Cairo International Airport (CAI)
V300 to Jeddah (Saudi Arabia), economy
Cairo's main airport used to be on the city's north-east fringe, but it's now well and truly engulfed by the suburbs. Set 22 kilometres from downtown Cairo, the bus is a down-at-heel experience and the metro to the airport isn't expected to be finished for a few years. Take a ride-sharing car like Uber or Careem, or organise transfers through your tour company. Avoid the street taxis unless you really know what you're doing. A Le Meridian hotel is located within the airport, with a swag of rivals including a Novotel and JR Marriott nearby.
Once a shabby affair notable for its feared squat toilets and voracious taxi drivers, Cairo's newer Terminals 2 and 3 fall in with international expectations, though the indoor date palms and lavish use of grey marble are a giveaway you're not in Europe, Toto. I'm departing from Terminal 2, which enjoyed a much-needed, $500 million renovation in 2016.
Cairo has always had two queues at security – one for men and another for women and children, which is invariably a bunfight of prams and undeclared liquids. For the first time I can remember, we're all passing through the same gate together, and it's a scrum due to a lack of staff to pat people down. At one point, my passport is left sitting on top of the luggage screener while the enormously irate security guard yells for a female officer to check us female passengers. It takes 20 minutes to get through this short queue, and everyone's getting jumpy. There is another, much faster security clearance after check-in, which is a breeze.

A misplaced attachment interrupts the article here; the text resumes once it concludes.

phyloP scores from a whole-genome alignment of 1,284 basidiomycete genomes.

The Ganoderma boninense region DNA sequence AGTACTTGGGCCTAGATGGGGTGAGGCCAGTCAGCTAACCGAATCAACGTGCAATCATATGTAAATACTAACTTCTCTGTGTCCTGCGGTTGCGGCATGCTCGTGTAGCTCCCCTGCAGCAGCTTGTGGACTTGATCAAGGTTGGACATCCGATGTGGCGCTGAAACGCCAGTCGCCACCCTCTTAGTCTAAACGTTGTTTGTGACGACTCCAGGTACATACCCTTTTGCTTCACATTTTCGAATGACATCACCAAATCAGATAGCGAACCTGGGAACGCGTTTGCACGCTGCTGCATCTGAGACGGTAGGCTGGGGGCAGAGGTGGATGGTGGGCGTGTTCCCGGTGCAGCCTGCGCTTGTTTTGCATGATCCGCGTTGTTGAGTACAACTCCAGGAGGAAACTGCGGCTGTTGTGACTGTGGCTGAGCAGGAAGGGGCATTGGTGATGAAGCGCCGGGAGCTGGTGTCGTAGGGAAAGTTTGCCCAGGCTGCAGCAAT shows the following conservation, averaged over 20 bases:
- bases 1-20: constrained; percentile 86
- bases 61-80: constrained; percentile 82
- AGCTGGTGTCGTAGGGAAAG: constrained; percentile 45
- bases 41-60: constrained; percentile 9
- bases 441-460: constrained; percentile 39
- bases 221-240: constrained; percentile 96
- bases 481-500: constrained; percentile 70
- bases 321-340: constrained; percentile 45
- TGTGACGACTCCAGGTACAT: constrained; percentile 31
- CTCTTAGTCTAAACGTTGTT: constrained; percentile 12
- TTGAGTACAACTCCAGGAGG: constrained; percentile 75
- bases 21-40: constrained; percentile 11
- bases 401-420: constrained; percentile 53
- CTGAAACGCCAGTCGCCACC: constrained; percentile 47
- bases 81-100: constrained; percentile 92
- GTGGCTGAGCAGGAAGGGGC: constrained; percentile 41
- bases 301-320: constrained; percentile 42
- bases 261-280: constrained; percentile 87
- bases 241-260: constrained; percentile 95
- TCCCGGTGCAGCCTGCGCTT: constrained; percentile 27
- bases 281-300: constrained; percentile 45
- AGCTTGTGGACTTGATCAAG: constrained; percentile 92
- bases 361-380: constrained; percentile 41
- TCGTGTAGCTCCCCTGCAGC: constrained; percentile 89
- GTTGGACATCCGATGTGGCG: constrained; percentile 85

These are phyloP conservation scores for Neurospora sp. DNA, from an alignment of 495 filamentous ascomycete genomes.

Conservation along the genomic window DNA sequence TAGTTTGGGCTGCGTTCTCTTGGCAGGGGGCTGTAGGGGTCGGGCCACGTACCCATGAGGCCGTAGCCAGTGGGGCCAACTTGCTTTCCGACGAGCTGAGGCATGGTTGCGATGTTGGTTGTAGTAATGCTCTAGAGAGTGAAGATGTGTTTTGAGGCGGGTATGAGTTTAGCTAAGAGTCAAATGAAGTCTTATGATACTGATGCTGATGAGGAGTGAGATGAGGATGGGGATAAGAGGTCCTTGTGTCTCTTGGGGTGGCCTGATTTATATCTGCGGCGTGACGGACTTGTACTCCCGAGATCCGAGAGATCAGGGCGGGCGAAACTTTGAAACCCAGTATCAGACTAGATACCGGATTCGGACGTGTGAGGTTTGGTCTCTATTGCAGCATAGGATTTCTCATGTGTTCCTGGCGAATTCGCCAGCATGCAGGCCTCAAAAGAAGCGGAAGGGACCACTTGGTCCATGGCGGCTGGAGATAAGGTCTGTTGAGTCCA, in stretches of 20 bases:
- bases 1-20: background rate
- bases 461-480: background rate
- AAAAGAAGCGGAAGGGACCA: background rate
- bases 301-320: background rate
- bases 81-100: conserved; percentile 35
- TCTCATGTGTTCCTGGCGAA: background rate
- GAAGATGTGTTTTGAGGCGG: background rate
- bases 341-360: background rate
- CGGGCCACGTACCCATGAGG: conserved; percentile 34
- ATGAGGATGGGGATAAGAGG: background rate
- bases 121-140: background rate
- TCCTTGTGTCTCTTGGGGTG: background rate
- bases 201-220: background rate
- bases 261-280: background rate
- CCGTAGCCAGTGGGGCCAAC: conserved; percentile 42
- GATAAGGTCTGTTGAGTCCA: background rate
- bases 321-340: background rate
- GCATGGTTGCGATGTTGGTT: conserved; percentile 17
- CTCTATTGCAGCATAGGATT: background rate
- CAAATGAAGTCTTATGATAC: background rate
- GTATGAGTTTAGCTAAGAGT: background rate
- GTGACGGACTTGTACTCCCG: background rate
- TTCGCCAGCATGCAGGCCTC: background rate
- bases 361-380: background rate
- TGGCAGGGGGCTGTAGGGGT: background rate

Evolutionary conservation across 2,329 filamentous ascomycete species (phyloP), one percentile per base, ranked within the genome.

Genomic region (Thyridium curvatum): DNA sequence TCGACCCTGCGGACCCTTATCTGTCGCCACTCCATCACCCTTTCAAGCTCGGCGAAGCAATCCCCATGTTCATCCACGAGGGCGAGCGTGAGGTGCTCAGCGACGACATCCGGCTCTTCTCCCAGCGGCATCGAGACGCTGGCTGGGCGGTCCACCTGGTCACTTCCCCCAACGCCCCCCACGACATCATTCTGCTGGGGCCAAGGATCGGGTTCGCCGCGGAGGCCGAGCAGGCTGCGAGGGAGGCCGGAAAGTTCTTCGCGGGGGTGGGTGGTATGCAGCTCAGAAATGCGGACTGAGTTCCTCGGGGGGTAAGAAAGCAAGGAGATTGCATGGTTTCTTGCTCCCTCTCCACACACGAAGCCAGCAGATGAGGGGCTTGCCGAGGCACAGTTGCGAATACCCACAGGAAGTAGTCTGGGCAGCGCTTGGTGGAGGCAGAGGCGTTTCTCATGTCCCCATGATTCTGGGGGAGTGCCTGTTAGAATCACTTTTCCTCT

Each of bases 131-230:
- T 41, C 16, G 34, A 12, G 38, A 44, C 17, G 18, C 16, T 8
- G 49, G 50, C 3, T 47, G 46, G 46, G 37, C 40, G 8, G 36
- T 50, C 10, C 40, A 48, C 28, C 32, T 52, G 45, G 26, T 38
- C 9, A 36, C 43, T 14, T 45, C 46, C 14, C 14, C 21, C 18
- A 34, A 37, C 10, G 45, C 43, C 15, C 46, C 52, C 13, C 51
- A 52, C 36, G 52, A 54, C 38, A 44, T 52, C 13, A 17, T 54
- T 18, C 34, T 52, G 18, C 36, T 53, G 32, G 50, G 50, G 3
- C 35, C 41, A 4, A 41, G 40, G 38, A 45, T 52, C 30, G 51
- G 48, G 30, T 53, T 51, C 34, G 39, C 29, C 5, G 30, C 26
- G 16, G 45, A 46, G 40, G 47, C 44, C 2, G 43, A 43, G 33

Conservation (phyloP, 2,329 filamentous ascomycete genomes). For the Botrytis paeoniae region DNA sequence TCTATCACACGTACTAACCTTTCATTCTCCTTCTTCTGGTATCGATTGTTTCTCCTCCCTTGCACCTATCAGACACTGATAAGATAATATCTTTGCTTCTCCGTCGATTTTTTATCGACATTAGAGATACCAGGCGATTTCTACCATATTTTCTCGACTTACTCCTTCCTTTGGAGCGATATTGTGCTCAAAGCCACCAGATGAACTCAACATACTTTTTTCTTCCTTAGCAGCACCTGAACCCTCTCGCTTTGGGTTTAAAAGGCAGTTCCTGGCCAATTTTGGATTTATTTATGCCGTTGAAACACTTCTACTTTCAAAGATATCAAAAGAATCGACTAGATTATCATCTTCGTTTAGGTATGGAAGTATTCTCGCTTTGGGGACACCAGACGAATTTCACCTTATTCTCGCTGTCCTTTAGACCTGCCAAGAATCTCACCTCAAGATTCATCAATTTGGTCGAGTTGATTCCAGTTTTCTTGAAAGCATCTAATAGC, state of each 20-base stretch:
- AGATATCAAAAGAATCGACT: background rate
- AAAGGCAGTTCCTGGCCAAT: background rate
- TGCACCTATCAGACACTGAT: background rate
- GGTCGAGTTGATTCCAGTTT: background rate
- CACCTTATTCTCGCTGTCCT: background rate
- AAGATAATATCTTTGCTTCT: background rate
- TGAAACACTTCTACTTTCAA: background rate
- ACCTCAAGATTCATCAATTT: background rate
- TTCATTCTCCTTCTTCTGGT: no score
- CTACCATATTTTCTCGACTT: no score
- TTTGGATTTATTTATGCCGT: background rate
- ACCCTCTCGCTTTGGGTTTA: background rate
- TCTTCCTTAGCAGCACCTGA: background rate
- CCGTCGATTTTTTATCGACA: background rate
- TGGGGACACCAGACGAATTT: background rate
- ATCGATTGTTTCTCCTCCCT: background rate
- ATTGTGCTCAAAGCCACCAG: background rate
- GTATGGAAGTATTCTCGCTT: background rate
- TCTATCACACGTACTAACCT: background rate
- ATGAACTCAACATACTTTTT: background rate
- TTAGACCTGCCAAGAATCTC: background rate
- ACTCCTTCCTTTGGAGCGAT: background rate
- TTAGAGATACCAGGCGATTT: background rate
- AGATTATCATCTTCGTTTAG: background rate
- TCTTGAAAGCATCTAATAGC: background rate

After delays at the first security check, it's a mad dash to my check-in counter with Saudia airline… and into another enormous, meandering queue with no discernible movement. At least I'm here – the plane can't take off without 100 passengers, can it? It's another 20 minutes to get to the counter. If only Cairo's famed tea boys delivered to the queue.
FOOD AND DRINK
In all, it takes 70 minutes from entering the airport to get through security, check-in, more security, and then customs, and the reward is a small flat white from the Costa chain cafe – at $6.70, it's steep by local standards, but it's a decent cup on a nice sofa where I can charge my phone. The omnipresent McDonald's and a handful of cafes are scattered around the terminal, which is much quieter than in its halcyon pre-COVID years.
The airport has some great souvenirs, including gift boxes of Egyptian sweets emblazoned with the Pyramids of Giza (because if you've got it, flaunt it, right?) and really good Egyptian cotton clothing at local brand Cottonil – men, stock up on their underwear. The King Tut tat is in full force, expect to pay at least five times the street price. I spy a new Wine of Egypt stand in the alcohol section, where you could pick up an Omar Khayyam red or maybe an Obelisk white for $US8. On my "gindex", Bombay Sapphire comes in at $US22 ($30) a bottle and is in a "buy 2, get 1 free" promotion, but I'm flying into Saudi Arabia, where alcohol is illegal, so I pass on the deal.
Allow plenty of time to get to your gate. Due to all the delays, I have little time to spare, which is just as well, as the WI-FI here is always an elusive beast. Sometimes it works for international mobiles, mostly it doesn't. Bring a book.
The busiest airport in Africa, Cairo has always been a major hub for the region. Just allow time – and patience – for the many security checks, and always opt for charm or tears over anger at any disruptions.
OUR RATING OUT OF FIVE
Belinda Jackson travelled as a guest of Alula, experiencealula.com